What I love most about this show is how authentic it is. WHen i was watching the final scene, as they're talking about their day, Tami could have easily skirted the issue of the boo-ing, just to pretend she's got it all covered. But she didn't--she told Eric everything, all the problems. There are no contrived set-ups, and I appreciate it SO much.

The scene with Eric and Wallace's mom was just heartbreaking to me. He's a good actor, I feel for him.

Riggins as a coach's assistant...that feels so right! I hope the writers make that work. It makes perfect sense.

And finally, I don't mind the Riggins/Saracen storylines. I don't think they have to be part of the current football team to be relevant. Their stories are about what happens to a Panther when you don't know what your next step should be, and I like the uncertainty of it. A lot of graduates feel that way (even without the high school "fame"), and I like that FNL is exploring it.

@fgmerchant--I thought the exact same thing about Alicia Witt, then looked her up in IMDB. She's 34, so she could have a 15-year old when she was still a teenager. But still...she looks good!

MM said...

I thought it was a spiffy piece of writing to have Luke turn back around, despite his misery, to apologize for lying to Tami. That small bit made me love him.

It's strange - we've loved those Panther rallies in the past. And now, I looked at it in horror. Funny how a bit of a perspective alteration changes something entirely.

AsprinKid said...

Mr. Sepinwall, as someone who draws parallels quite well, I'm surprised you didn't mention the similarity of Coach Taylor and Vince's mom with that of McNulty/Bunk with Wallace's mom.

And, I hate to say it, but the FNL version seemed to hit harder as a stand alone scene.

Byron Hauck said...

When given the choice between realism and fertile ground for stories, always always always pick the stories. And the sudden super-sizing of Dillon is already paying off. So let's stop talking about it.

(Says the guy who's mad at Grey's for illegally breaking contracts with cheap labor instead of legally firing overpaid attendings. But that doesn't make sense in an laws-of-economics way, which is different from deciding you want to tweak the setting.)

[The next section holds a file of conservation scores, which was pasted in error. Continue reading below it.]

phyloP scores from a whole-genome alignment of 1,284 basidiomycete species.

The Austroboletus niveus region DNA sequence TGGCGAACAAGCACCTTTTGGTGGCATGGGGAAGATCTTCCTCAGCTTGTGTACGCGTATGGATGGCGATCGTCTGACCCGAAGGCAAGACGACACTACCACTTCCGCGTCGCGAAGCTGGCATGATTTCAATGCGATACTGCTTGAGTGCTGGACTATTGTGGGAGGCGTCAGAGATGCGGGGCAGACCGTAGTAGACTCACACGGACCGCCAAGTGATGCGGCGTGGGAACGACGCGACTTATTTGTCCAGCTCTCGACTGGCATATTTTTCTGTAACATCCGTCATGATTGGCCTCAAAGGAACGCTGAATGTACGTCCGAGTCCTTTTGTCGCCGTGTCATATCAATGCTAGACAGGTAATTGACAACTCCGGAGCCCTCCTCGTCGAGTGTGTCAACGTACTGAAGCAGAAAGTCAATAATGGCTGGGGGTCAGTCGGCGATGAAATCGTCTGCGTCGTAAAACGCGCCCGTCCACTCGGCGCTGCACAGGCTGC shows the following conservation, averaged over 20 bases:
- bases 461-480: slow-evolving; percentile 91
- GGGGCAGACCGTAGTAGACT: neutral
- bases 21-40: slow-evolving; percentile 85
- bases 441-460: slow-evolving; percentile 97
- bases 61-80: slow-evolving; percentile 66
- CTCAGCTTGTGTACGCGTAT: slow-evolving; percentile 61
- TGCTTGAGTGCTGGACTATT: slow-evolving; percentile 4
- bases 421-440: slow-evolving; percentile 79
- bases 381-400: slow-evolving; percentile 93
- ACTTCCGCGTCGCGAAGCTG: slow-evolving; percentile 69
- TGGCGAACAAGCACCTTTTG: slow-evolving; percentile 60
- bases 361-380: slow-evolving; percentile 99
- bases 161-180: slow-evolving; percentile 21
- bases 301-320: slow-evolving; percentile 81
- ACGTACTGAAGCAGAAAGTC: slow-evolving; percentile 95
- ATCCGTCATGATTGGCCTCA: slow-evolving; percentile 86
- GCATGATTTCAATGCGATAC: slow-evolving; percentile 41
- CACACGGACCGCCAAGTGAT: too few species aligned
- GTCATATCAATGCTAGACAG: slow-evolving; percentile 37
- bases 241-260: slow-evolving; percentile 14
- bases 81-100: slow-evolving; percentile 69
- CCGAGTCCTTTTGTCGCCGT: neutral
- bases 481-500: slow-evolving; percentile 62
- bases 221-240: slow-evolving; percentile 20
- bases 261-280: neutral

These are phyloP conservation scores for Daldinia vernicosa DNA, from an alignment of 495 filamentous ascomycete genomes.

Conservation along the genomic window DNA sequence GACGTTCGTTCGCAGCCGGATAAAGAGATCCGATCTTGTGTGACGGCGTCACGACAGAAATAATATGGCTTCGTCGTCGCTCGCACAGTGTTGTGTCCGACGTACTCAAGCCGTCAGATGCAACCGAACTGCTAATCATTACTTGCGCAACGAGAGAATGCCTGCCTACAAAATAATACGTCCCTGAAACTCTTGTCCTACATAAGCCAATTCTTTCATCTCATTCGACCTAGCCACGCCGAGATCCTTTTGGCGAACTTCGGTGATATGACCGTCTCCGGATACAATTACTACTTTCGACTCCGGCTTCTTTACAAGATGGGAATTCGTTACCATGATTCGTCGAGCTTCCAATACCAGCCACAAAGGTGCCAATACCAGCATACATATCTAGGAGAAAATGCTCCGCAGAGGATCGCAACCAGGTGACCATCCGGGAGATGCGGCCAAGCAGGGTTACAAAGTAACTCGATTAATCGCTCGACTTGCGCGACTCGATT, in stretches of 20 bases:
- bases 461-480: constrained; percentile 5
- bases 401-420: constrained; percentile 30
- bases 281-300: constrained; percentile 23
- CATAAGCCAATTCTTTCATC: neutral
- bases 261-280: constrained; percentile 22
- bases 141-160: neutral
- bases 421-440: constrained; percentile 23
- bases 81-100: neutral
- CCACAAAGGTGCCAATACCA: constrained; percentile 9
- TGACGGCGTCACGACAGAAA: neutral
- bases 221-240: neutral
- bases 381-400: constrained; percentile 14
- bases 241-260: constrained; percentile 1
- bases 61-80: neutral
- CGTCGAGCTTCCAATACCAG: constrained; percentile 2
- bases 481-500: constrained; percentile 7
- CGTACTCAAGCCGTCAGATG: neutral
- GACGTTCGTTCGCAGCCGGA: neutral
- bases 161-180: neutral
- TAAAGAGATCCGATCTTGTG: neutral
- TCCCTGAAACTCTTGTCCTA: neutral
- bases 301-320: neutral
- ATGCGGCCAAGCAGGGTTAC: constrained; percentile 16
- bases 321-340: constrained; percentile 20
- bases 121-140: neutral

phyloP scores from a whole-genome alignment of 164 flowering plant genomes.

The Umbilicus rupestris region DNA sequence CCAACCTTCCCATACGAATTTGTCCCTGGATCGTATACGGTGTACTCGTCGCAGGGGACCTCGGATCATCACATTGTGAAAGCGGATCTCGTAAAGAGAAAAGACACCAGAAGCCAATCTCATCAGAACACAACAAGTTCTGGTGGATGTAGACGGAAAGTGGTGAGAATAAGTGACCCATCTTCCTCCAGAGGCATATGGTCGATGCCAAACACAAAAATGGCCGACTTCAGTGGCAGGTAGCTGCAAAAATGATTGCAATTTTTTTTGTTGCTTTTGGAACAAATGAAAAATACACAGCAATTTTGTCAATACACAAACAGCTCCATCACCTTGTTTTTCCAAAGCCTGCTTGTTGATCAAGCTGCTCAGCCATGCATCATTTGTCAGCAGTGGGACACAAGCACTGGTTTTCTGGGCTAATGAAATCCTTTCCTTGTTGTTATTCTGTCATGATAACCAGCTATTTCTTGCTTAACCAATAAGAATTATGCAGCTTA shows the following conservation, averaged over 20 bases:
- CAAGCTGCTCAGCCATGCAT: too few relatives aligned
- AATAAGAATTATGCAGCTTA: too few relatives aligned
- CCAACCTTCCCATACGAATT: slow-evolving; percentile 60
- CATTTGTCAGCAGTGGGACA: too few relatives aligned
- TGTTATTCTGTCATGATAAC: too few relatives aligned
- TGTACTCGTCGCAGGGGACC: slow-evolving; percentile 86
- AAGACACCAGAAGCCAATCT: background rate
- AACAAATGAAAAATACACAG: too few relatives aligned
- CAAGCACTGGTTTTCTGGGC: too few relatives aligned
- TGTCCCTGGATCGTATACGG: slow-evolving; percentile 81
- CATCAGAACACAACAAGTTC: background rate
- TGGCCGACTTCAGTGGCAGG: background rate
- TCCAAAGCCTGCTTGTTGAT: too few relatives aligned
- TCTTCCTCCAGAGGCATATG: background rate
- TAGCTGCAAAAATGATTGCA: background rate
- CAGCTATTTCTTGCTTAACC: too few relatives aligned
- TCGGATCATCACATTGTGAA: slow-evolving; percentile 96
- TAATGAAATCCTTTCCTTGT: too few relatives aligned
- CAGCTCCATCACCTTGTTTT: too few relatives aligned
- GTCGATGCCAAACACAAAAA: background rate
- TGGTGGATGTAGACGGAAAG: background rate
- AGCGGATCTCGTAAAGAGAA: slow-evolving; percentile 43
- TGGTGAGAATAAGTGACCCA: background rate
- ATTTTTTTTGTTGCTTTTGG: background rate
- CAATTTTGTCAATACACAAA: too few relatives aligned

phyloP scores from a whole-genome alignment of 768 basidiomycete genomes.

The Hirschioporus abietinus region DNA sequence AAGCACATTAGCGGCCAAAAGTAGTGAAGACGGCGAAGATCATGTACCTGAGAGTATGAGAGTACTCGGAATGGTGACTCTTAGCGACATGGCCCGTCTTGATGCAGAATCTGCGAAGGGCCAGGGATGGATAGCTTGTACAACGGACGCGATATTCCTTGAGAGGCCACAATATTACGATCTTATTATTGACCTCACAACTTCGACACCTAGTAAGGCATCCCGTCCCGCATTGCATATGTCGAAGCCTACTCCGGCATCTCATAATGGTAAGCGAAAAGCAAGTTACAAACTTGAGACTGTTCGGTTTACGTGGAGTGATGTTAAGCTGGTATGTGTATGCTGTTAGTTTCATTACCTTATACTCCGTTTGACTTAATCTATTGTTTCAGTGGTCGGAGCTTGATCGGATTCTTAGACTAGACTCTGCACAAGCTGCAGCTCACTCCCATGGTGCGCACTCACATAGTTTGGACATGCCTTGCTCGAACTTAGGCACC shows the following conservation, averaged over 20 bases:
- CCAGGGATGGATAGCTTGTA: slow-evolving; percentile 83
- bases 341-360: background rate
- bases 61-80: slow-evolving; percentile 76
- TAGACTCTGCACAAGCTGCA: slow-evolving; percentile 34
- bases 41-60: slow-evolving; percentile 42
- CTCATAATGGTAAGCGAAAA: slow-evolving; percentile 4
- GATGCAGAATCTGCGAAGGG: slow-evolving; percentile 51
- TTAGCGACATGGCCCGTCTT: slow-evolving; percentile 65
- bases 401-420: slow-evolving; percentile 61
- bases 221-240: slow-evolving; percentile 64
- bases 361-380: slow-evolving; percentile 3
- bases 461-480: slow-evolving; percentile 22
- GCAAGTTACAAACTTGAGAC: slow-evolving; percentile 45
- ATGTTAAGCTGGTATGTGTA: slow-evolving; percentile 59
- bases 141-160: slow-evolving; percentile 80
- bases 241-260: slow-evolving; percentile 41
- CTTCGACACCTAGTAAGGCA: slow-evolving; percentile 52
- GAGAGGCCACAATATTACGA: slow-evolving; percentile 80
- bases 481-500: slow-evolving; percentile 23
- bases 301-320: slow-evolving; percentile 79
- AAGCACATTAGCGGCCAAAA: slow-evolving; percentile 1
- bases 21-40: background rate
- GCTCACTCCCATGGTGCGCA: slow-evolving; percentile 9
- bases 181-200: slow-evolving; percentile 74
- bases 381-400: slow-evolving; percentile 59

Robert said...

Really enjoyed the episode.

Couple thoughts:
1. Someone asked why Julie could go to East? In my school district, with 3 high schools, if a parent taught at a different high school that the student was supposed to go to, they were allowed to switch. I'm also guessing that since East is clearly not as materialistically and academically well off as West, there isn't a problem in Julie attending.

2. Those same 3 high schools within 1 district that I attended had significant differences in quality and diversity. I was fortunate to go to one that had high academics, but at the loss of any diversity in the student body. I'm not at all surprised at those differences existing in East/West.

Sharon said...

The scene when Coach is at his lowest point nearly crying only to perk up at the unexpected arrival of Tim Riggins was one of the best of the series.

Luke is even more earnest than Matt which I didn't think possible.

I hope Riggins doesn't hook up with the 14/15 year old daughter. The sexual tension between him & Julie when he was bunking with the Taylors was a little hard to watch considering the age difference between the two actors even though the characters were close in age. (His hook-ups with the two older women don't seem as scandalous as they would be in real life since Taylor Kitsch is closer in age to those two actresses than most of the actresses playing the high school students.)